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Temporal discounting (also called time discounting) is the discounting of the value of a good the further into the future it is expected to be realized.

People often think that we should value goods in the future less than goods now. We might discount the future for various reasons. For instance, we might simply care less about the future than about the present (this is known as pure time preference). Alternately, we might care just as much about the future but think there is some probability that it will not come about. Someone may, for instance, care less about their income in 40 years because there's a reasonable chance that they will be dead by then. Various other reasons might apply, depending on the good under discussion.

A discount function shows how the value of a good decreases if it occurs at different times. A common form of discount function is exponential. In this case, the discount rate (in annualized form) is the percentage decrease in the value of a good, one year into the future, compared to now. So if you value a sweet in a year 20% less than having a sweet now, you are using a discount rate of 20%.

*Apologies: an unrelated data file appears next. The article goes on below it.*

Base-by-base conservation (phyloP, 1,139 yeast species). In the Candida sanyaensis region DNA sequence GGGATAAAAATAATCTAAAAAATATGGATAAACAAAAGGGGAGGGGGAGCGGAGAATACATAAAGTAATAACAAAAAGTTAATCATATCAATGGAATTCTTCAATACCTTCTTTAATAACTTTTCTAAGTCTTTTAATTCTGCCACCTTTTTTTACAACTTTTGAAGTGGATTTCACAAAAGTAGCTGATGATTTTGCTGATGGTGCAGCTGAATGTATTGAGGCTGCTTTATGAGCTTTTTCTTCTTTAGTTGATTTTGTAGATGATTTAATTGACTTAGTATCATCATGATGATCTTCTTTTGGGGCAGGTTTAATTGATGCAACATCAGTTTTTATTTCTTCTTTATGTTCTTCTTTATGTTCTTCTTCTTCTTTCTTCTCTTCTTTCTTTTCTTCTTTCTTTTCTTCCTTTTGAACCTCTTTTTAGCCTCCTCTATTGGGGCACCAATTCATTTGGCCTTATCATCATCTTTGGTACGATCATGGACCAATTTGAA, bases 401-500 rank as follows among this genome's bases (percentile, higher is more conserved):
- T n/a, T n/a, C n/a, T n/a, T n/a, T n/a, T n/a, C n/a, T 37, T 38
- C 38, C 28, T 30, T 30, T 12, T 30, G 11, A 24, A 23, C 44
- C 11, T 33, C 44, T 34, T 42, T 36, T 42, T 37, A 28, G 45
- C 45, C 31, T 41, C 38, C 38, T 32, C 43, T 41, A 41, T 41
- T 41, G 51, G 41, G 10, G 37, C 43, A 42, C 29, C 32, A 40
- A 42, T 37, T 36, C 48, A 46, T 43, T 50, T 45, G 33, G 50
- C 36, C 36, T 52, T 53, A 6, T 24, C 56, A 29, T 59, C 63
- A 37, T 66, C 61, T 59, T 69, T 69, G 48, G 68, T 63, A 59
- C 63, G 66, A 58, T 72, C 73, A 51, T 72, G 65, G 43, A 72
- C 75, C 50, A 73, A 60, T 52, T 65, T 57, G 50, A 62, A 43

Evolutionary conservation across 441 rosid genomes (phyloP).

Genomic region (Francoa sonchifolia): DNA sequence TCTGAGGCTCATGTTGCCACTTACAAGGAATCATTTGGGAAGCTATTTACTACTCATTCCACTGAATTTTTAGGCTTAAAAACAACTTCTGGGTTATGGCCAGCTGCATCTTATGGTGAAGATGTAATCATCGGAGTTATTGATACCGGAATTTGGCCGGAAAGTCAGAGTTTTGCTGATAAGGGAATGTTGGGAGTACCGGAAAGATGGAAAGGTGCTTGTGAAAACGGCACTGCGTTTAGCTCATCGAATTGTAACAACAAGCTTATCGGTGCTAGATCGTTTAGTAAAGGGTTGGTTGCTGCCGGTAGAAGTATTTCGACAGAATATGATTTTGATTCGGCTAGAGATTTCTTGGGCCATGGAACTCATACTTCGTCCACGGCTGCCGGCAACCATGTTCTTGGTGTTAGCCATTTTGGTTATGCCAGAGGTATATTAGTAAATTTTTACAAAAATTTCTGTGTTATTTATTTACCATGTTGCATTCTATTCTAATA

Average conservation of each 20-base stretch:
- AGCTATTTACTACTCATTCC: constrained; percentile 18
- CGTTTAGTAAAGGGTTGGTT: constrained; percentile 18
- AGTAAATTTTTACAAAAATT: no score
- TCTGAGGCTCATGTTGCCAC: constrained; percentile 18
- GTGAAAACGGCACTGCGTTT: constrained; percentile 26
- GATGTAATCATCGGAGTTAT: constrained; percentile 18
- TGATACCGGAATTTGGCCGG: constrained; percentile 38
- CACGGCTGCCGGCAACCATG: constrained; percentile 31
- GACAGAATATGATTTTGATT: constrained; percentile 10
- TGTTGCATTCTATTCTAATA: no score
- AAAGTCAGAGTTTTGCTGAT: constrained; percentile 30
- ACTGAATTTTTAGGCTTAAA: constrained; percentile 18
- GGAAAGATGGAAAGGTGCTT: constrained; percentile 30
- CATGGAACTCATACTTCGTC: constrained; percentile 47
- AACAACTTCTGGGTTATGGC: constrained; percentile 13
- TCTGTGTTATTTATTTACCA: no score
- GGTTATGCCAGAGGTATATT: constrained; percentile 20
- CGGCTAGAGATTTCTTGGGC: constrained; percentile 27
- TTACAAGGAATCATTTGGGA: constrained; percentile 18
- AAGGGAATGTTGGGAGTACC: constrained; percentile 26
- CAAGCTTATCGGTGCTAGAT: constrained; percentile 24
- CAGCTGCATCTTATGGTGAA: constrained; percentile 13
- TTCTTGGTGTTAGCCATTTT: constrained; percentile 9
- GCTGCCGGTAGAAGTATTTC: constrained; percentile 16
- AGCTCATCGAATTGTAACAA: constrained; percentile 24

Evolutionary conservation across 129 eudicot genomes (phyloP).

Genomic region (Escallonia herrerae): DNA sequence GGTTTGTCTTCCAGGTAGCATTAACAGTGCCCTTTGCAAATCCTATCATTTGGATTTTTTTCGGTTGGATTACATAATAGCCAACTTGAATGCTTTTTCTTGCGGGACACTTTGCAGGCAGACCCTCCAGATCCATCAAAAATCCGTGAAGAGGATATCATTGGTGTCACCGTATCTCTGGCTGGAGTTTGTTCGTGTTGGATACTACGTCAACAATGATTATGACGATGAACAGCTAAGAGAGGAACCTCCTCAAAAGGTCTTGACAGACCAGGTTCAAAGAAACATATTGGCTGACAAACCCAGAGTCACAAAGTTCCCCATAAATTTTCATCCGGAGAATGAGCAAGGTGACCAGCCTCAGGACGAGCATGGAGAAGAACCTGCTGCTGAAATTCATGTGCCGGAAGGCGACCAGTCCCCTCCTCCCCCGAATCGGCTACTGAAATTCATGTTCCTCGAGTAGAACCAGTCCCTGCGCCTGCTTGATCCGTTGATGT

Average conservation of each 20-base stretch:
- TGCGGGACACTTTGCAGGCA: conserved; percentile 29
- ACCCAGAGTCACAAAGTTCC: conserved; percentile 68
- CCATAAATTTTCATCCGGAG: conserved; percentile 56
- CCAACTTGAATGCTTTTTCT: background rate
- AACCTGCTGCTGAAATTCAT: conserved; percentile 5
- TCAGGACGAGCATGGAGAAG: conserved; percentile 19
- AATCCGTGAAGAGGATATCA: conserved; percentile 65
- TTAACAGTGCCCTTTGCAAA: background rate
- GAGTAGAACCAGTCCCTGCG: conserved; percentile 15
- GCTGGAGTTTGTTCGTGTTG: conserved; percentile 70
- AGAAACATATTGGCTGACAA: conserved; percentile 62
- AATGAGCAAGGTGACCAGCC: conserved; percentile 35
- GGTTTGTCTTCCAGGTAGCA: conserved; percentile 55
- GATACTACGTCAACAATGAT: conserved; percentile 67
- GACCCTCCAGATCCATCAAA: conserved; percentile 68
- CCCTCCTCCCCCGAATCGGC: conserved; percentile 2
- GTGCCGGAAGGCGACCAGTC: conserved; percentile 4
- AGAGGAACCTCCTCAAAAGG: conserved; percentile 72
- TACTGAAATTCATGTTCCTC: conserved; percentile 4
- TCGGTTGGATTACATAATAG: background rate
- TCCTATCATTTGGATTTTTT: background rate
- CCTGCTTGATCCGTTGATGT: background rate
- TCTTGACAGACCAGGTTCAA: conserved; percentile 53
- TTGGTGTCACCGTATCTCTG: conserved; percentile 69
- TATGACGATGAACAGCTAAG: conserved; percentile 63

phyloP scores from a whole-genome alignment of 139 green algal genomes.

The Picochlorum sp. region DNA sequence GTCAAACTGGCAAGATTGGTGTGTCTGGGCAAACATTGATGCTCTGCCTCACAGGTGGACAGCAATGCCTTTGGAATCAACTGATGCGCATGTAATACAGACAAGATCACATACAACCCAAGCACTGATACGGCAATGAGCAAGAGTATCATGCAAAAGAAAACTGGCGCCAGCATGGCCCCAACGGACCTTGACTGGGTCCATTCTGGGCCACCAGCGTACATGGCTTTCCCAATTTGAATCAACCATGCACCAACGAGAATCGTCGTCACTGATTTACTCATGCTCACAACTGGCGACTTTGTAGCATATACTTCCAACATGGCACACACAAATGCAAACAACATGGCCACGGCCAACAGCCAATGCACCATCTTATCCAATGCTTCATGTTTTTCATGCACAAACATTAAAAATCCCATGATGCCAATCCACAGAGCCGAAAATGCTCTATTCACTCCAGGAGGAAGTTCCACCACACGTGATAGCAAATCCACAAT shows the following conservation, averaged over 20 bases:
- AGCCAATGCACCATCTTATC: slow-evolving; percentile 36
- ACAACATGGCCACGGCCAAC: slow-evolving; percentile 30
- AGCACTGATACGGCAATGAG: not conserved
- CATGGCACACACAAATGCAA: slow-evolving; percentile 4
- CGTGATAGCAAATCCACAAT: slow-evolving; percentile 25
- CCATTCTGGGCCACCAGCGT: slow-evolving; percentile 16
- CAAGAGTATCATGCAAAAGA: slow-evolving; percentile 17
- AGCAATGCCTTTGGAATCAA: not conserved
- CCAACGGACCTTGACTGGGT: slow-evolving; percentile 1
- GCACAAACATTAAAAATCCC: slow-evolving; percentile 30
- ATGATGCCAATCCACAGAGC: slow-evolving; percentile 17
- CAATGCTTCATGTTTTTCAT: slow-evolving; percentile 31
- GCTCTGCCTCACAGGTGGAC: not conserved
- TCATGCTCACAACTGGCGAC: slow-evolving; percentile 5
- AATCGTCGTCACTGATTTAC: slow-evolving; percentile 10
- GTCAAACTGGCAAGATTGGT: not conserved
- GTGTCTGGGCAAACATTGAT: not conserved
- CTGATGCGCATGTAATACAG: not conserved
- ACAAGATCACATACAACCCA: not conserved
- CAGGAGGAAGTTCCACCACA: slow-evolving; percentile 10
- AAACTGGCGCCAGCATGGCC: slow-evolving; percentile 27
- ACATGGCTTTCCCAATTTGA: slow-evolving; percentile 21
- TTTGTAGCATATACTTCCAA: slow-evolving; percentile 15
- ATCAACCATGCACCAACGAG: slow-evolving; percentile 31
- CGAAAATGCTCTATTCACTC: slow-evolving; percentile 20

It is generally thought that different discount functions should be used for different goods. This is because the reasons to discount apply to different extents for different goods. For instance, I might apply a lower discount rate for helping others than I do for myself, because it's more likely that (some) other people will be around in 60 years time than it is that I will still be alive in 60 years time.

Members of the effective altruism community have often argued against pure time discounting, and so for lower discounting of future welfare. This has contributed to some people focusing on issues relating to the long-run future.


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Posts tagged Temporal discounting